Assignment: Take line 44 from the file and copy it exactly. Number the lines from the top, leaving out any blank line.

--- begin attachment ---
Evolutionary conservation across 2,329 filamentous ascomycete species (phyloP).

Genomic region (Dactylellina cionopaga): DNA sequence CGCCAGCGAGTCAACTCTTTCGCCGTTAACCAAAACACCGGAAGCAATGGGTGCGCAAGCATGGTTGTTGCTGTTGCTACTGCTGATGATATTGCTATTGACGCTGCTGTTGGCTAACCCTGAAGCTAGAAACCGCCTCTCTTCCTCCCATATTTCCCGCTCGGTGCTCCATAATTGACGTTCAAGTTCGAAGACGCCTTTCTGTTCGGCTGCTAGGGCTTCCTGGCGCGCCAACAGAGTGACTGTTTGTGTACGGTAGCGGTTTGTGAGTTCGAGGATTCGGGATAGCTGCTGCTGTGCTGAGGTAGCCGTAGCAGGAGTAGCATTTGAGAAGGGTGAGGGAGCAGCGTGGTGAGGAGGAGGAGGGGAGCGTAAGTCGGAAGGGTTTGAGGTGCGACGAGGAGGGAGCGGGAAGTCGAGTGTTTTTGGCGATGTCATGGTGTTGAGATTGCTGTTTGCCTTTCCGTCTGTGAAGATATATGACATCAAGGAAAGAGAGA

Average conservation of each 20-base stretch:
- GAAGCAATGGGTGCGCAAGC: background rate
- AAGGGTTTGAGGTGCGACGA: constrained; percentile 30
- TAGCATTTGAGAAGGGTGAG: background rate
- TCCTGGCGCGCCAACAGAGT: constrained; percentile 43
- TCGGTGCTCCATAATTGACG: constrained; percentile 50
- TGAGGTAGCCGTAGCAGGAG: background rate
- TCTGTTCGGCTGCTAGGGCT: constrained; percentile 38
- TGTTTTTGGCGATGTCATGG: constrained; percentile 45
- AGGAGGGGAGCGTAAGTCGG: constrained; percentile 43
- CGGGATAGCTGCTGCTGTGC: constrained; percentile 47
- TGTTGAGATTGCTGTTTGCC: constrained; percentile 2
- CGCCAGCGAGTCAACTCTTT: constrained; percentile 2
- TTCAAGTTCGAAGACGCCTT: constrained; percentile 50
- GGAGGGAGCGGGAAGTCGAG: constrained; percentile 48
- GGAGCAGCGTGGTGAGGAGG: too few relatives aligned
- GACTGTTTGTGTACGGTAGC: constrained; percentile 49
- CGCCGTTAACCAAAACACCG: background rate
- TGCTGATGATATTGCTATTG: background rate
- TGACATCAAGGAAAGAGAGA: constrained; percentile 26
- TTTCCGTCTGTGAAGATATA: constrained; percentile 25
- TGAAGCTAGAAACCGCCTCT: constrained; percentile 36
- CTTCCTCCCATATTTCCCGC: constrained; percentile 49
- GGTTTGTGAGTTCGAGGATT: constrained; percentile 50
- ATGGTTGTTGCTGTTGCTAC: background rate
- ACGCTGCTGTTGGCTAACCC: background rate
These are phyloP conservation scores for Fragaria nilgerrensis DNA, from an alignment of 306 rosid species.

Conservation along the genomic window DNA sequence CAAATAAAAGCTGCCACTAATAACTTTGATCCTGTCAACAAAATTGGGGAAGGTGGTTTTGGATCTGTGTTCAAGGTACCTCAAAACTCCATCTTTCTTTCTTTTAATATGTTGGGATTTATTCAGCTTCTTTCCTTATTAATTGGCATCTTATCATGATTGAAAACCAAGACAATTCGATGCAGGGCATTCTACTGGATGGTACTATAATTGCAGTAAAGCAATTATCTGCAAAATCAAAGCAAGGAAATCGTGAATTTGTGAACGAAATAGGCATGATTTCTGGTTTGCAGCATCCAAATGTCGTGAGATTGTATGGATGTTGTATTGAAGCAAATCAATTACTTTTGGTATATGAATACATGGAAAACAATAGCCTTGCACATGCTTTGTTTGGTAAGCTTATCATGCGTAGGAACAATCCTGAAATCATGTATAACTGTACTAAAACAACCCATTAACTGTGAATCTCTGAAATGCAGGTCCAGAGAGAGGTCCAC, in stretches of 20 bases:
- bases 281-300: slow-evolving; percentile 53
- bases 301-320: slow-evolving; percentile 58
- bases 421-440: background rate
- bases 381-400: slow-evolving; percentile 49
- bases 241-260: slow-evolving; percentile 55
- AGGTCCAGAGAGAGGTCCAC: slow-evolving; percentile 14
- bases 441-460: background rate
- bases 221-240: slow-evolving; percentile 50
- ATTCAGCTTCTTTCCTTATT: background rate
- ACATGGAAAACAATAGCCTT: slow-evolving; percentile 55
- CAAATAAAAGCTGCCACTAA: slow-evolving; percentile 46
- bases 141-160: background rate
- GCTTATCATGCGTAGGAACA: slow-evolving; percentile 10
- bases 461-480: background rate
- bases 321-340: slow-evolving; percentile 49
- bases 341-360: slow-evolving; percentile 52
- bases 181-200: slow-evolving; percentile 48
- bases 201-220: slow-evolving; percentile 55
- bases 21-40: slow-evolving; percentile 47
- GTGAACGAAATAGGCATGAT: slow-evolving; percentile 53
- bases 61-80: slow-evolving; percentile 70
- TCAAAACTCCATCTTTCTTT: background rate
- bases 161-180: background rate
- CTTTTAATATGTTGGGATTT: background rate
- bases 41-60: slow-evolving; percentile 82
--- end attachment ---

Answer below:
- bases 461-480: background rate